Last week was Neurodiversity Celebration Week. Across social media employers engaged on diversity and inclusion and shared an appreciation for the value of diverse abilities, backgrounds, and perspectives.
Organisations want to harness and maximise the talents of people who think differently because it drives innovation, creativity, and competitive advantage.
Yet, there's a disconnect.
It's estimated that 1 in 7 people in the UK are neurodivergent and although there's vast diversity across the spectrum, neurodivergent people are more likely to be excluded by a typical recruitment process.
Rather than expecting people to fit the process, the process must accommodate the individual, enabling an equal opportunity to demonstrate their abilities. It's fair that everyone should start from a level playing field.
Inclusive recruitment enables employers to attract and retain a more diverse range of applicants and the changes to your process don't need to be dramatic or expensive.
Gain knowledge and commitment, most employers admit to having 'little' or 'no' understanding of the cognitive differences people may have.
Learn about neurodivergence and get buy-in from leadership that neurodivergent people will be supported and valued across the business.
On your website and social media share stories, metrics, employee testimonials, events, and any other activities that will help neurodivergent people imagine themselves working in a business where they feel supported and included.
Train your brain to embrace diversity and train your recruiters to be aware of and manage unconscious bias.
Move on from thinking about culture fit as this just perpetuates "like hiring like" and reinforces the importance of the likeability factor.
Instead of culture fit, adopt a culture add perspective. Think progressively about the individual's skills, values, and competencies, and what they will add to your culture rather than just fit in.
This is an opportunity to make your job descriptions better for everyone:
- Be clear that your organisation welcomes and supports neurodivergent people.
- Use a simple format, avoid jargon language, and be explicit on the essential skills and behaviours required for the job. Neurodivergent people tend to interpret information literally and may not apply if they feel they do not have all the specified criteria.
- Ditch meaningless generic information that's found in every job spec, such as "good team player" and "excellent communication skills".
- Provide step-by-step guidance on the application process and the information the applicant is required to provide.
Clarify your application process and make it more efficient:
- Provide guidance on how long the application process will take.
- Ask if support is required and if it is, offer alternatives. Part of this can also be offering everyone the option to apply using different methods. Some neurodivergent people communicate best in writing, others find that is their biggest barrier and will submit a much stronger application over the telephone or in a voice recording.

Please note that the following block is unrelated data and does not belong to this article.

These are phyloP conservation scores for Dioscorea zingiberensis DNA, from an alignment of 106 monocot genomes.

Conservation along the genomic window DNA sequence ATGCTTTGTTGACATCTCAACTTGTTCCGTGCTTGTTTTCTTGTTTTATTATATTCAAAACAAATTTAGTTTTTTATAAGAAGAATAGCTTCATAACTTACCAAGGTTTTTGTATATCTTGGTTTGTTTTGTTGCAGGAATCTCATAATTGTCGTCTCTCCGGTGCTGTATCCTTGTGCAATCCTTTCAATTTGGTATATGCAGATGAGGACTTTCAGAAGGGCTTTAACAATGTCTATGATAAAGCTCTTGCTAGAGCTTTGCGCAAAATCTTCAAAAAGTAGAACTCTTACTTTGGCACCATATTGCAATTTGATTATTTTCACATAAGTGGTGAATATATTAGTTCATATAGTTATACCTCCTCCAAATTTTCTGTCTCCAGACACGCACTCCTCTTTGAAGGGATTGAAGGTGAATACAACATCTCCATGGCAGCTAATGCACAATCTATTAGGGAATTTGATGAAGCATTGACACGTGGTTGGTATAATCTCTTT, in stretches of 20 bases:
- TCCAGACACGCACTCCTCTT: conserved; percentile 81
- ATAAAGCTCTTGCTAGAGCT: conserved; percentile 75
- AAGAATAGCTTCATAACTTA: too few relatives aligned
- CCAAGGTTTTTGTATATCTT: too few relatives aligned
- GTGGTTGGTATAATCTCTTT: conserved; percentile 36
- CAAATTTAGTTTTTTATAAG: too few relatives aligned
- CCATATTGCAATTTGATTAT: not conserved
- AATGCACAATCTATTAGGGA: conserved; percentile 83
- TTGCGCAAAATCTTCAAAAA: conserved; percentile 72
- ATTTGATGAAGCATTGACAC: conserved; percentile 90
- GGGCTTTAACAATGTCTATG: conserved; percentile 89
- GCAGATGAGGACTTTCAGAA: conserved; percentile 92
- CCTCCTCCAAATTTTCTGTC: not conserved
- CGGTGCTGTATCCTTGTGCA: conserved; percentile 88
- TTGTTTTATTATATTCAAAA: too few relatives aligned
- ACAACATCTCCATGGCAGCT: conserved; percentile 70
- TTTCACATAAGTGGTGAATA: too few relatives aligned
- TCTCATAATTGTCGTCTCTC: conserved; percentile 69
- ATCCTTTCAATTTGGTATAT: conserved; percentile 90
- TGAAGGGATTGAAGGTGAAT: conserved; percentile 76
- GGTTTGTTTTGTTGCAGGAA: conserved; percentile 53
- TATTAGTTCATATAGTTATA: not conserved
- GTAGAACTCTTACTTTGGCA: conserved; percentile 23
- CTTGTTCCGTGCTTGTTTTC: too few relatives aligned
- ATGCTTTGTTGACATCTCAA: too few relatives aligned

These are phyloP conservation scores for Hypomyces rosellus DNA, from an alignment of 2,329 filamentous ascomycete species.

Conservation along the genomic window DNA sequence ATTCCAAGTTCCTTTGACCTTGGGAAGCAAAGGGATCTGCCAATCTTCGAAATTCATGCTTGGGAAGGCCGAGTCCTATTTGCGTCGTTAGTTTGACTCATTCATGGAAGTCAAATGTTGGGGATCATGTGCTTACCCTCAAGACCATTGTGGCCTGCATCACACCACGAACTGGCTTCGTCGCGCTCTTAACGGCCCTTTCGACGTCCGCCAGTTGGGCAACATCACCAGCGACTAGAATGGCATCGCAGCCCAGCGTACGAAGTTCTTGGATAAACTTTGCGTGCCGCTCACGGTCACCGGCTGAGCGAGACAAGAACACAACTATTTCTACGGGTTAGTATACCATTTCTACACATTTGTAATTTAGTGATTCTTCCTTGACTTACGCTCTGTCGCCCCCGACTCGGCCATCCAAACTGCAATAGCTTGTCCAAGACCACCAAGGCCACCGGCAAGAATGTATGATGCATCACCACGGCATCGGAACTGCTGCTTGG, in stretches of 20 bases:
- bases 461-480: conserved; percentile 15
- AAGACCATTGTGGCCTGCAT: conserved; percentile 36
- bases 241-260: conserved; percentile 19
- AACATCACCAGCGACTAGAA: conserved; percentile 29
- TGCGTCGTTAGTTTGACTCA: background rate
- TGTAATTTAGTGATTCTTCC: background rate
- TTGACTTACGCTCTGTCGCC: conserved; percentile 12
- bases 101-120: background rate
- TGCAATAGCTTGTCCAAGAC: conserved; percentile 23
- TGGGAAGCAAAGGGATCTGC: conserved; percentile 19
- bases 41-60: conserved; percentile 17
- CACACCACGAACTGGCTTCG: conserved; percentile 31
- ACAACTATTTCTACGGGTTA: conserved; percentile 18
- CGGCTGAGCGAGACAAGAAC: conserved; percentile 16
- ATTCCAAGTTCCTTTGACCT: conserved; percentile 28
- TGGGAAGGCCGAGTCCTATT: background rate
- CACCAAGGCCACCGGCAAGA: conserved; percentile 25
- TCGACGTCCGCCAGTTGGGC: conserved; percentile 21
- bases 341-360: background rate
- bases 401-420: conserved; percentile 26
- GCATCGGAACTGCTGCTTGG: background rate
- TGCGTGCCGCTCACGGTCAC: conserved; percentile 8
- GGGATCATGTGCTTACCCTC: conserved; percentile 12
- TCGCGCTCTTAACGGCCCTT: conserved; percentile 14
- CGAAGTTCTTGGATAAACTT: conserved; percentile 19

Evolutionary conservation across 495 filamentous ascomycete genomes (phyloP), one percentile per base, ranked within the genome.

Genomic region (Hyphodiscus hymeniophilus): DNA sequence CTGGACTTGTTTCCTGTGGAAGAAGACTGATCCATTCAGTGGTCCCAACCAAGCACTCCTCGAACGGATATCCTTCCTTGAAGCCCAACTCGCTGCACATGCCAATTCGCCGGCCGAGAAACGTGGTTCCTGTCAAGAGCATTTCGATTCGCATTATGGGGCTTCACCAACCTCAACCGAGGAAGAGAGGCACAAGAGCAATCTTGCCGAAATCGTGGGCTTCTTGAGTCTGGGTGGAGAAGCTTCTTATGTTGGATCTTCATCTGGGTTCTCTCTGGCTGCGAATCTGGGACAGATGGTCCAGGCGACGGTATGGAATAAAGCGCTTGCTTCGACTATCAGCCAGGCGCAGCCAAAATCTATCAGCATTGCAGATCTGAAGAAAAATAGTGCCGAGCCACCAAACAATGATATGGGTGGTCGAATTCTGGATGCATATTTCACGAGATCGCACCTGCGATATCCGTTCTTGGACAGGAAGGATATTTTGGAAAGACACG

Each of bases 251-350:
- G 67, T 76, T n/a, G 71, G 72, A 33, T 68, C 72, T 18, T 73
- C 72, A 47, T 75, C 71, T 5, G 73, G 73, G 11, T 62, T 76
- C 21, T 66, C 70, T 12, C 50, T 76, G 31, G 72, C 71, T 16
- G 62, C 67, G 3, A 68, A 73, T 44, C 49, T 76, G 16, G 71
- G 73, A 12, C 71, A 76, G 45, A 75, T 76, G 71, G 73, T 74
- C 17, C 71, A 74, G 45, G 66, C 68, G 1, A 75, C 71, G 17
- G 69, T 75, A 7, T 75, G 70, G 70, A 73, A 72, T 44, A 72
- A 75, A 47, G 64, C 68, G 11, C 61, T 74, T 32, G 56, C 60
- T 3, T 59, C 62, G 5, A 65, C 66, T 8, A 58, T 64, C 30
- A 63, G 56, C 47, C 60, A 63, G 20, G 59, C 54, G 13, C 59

- Offer extra time to complete assessments and consider the time it takes to complete the assessments provided.
- Are you requiring people to duplicate information (i.e. list their education in a portal when it's already in the CV)? This is inefficient for everyone and takes a lot of energy.
Personalise the interview:
- Job interviews are the most nerve-wracking stage of the recruitment process and can be particularly challenging for people who find social interactions and rapport building uncomfortable. Interviews focus on how a person performs under pressure, which may create overwhelm for people with Tourette’s or anxiety.
- Give clear information on what to expect at the interview and ask the applicant what they need to be supported.
- Include clear instructions on how to get to the interview, such as a map and travel options. Alternatively, offer video interviews so the anxiety associated with traveling to a new place is removed entirely.
- Send questions in advance of the interview, to allow time to process and think.
- Reduce sensory stimulation. Loud noises, bright lights, concurrent conversations can all be overwhelming.
- Say exactly what you mean, avoid metaphors and jargon.
- Ask one question at a time and switch behavioural questions for skills-based assessments, sample work tests, and interactive conversations where the applicant can show you what they can do.
- Don't get hung up on dress code and traditional interview behaviours such as a strong handshake and making eye contact.
Follow up verbal communications in writing and clearly explain any change to plans.
Be tactful in your candidate feedback, avoid framing it in a personal way.
Pause for a moment and consider all the guidance you've read. Has it struck you that these changes would help every applicant and job seeker?
Your recruitment process could be improved for everyone by sharing what to expect and taking action to reduce anxiety. Enabling people to truly present their best selves will result in better hiring decisions for your business.
For further guidance watch our interview with Nesceda Blake. Nesceda is an autistic woman who advocates for more inclusive recruitment. Her perspective is thought provoking and her lived experience of job hunting is insightful.
There's a comprehensive library of guidance and education materials on the Neurodiversity Celebration Week website: https://www.neurodiversityweek.com/resource-hub